• July 8, 2020
  • Last Update July 5, 2020 10:32 am
  • Toronto

Mixer Folds, Facebook Tries Hard with Gaming – Begun, the Stream Wars Have

Well not ‘begun,’ really. The contest for the best streaming platform has always been a land rife with lawless jockeying, double standards, obscure agreements, and perpetual re-invention. This week those battles struck a particularly hot note as Microsoft (Xbox) announced the closure of their Mixer platform, barely one year after launch on July 22, 2020. For me, I will lean back into streaming exclusively on Twitch – as an affiliate, that choice is easy for me.

Head of gaming for Microsoft, Phil Spencer said, “We started pretty far behind, in terms of where Mixer’s monthly active viewers were compared to some of the big players out there.” “I think the Mixer community is really going to benefit from the broad audience that Facebook has through their properties, and the abilities to reach gamers in a very seamless way through the social platform Facebook has.”

So how far ahead is “Facebook Gaming” to justify that sentiment? I’m calling it simply like this: We are a huge company and we were pretty sure we could buy our way to victory. We underestimated Twitch’s loyalty quotient and the fact that they were far better anchored at the top to really uproot the 800-pound gorilla. We gave it a year and we’re cutting our losses.

What makes this even more interesting is that Mixer has confirmed a deal with… Facebook Gaming…. Hands up if you never even knew that was a thing. This is a crap deal if not for the giant gap in user demographics alone

Why this is a particularly rough deal for Mixer streamers:

  • Mixer spent a LOT of cash to seduce a lot of big Twitch streamers into leaving the Amazon platform in favour of Mixer – those streamers are now faced with either crawling back to Twitch or accepting their new home at Facebook which is nothing of a game streaming platform like Twitch.
  • Current numbers for gaming hours viewed on Facebook is about 102 Million in 2019 (Q2) vs. Twitch’s 2.7 BILLION the same year according to Streamlabs – Mixer’s was 119 Million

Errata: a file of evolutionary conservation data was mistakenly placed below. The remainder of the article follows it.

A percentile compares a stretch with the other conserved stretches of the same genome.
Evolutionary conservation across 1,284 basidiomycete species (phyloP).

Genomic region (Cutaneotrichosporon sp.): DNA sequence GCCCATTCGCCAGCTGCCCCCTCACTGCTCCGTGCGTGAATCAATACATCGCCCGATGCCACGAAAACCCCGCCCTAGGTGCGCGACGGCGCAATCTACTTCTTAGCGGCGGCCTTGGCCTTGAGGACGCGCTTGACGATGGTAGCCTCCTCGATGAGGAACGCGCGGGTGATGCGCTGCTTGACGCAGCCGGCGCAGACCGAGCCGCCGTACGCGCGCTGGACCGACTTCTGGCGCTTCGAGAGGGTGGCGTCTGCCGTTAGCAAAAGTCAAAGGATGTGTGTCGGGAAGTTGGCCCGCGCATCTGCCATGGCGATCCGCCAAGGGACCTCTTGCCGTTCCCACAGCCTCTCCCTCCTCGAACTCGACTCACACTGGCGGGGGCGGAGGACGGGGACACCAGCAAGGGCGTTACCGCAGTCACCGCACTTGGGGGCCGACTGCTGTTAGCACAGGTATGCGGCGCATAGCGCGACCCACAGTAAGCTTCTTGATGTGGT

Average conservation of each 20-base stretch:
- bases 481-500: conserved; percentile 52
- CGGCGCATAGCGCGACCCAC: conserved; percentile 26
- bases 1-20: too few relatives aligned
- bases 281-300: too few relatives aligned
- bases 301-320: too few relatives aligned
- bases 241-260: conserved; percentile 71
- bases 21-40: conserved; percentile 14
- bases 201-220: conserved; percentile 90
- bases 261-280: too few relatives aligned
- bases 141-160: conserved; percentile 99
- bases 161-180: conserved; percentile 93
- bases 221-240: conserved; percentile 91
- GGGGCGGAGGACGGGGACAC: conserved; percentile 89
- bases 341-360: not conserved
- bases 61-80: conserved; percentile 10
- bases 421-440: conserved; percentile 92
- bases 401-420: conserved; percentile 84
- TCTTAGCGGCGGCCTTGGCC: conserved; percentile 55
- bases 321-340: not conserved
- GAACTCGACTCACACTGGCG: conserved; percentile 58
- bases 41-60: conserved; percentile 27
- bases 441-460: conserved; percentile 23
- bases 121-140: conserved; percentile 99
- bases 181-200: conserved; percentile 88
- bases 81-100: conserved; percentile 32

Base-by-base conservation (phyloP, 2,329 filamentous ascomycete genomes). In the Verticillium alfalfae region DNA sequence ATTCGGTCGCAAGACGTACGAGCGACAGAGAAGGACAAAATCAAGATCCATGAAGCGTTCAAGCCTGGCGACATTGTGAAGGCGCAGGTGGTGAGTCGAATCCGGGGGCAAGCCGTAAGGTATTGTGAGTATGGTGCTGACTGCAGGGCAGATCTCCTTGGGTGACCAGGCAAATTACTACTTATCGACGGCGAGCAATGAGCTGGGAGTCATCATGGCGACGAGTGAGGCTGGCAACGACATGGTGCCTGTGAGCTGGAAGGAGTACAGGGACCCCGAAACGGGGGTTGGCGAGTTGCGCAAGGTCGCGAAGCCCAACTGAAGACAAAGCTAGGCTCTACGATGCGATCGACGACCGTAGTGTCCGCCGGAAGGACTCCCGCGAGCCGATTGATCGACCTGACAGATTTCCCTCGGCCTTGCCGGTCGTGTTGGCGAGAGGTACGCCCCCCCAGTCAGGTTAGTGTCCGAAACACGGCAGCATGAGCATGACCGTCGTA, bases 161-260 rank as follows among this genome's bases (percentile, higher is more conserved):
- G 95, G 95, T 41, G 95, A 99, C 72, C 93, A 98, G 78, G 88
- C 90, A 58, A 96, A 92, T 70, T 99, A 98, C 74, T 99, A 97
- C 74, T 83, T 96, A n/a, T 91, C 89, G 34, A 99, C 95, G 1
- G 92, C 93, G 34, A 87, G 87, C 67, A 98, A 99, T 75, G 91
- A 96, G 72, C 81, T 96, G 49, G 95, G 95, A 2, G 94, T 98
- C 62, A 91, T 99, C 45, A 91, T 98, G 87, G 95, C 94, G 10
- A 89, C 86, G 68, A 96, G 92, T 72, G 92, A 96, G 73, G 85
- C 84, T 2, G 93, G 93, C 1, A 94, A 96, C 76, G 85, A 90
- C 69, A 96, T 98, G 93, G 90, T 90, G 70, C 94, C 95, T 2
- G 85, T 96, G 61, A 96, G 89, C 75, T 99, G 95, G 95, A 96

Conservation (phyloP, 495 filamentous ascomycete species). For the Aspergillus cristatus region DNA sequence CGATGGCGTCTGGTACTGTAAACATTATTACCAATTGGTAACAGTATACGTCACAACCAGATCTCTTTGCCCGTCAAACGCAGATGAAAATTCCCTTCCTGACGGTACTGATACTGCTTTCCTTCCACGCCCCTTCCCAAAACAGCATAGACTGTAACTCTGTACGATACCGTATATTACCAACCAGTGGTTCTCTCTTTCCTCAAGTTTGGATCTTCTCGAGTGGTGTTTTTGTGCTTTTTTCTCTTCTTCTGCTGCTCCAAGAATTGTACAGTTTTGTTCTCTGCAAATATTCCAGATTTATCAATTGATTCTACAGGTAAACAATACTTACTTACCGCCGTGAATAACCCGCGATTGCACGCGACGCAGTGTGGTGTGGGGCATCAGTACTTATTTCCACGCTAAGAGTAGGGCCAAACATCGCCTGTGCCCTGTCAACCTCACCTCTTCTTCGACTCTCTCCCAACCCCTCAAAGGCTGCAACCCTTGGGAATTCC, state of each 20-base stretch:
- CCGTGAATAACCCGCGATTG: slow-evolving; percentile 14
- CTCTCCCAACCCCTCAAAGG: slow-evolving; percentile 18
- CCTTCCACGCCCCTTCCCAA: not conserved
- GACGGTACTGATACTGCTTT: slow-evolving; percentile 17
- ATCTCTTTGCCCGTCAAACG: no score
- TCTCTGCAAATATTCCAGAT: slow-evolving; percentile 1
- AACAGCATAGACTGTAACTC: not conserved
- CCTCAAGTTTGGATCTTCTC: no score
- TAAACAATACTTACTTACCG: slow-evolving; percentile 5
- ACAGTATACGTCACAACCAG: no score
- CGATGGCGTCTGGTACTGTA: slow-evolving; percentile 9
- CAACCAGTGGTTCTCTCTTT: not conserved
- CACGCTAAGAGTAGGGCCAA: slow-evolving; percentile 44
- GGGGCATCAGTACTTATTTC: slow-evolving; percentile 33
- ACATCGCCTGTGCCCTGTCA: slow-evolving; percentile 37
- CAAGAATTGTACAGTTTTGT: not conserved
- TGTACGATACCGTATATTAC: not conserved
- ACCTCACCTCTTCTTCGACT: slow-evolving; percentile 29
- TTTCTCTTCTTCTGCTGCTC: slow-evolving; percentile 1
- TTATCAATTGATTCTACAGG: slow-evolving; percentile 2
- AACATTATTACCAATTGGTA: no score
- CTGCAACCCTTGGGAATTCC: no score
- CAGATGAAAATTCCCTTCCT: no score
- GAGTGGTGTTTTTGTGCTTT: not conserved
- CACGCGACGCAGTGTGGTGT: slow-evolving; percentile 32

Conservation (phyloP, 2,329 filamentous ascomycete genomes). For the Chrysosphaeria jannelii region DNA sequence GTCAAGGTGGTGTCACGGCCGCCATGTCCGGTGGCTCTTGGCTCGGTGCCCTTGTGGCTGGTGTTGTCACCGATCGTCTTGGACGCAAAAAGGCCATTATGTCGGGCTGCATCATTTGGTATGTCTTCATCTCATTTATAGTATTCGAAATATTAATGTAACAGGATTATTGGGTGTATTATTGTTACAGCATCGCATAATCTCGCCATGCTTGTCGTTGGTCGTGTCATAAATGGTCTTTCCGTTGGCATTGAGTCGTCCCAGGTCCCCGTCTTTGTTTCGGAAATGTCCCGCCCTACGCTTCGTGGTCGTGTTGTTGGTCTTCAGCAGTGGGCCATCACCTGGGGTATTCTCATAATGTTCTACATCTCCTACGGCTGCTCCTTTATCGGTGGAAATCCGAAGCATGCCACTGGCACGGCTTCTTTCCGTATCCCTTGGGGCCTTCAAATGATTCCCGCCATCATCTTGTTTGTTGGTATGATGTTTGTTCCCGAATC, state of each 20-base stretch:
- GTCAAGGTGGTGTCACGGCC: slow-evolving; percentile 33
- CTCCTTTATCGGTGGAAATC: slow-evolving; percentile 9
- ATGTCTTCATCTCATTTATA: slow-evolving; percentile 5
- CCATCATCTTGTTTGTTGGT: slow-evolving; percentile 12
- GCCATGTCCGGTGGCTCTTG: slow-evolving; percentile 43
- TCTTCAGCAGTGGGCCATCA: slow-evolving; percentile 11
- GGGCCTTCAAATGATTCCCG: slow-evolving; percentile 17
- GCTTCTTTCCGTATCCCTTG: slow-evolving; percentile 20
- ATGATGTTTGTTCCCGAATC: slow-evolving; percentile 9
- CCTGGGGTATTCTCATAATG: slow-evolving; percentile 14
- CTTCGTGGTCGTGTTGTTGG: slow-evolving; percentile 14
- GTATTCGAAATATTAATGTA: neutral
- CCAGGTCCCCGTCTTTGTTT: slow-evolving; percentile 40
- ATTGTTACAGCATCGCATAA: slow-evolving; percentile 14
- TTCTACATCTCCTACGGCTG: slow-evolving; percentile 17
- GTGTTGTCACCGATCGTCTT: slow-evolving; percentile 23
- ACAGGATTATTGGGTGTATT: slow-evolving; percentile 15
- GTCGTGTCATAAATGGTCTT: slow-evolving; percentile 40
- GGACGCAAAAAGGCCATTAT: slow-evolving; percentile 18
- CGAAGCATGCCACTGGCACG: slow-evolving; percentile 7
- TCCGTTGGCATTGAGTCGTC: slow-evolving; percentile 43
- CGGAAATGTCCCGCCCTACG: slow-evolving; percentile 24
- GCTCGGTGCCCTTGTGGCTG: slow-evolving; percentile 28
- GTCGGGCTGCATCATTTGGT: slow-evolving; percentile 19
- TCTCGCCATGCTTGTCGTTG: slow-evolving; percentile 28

• While Facebook is better than Mixer for gaming streamers, statistically, Twitch is a far better opportunity overall
  • The fastest growing audience group on Facebook is 65-years-old and up, according to Sprout Social – How many of them do you expect to tune into watch Shroud pwn n00bs in Apex Legends?

What does the new deal with Facebook include?

For Fans and Viewers:

  • Hey, you can connect your Mixer account to your FB Gaming account to help filter the games you previously followed on Mixer – of course they would love to have you… heh
  • Unspent embers/transactions and Pro Subs will be credited in the form of an Xbox gift card
  • Spend your embers/sparks by end of June for x2 payment to streamers or lose them by July 22

For Partners:

  • Partner status on FB Gaming, matching agreements ‘as closely as possible’
  • Double payment for earned embers and sparks for June only

Open Monetizing Streamers:

  • Eligible for FB Gamings monetization platform and fast-track onboarding, but keep in mind with pandemic restrictions, this could take longer than usual
  • Double payment for earned embers and sparks for June only

Some other interesting factoids:

  • YouTube Gaming is the second biggest game streaming platform, while the community will happily lament their terrible UI and how difficult it is to find/engage with streams there
  • Mixer proportedly paid Tyler “Ninja” Blevins between $20-$30 Million (USD) to join the platform according to GeekWire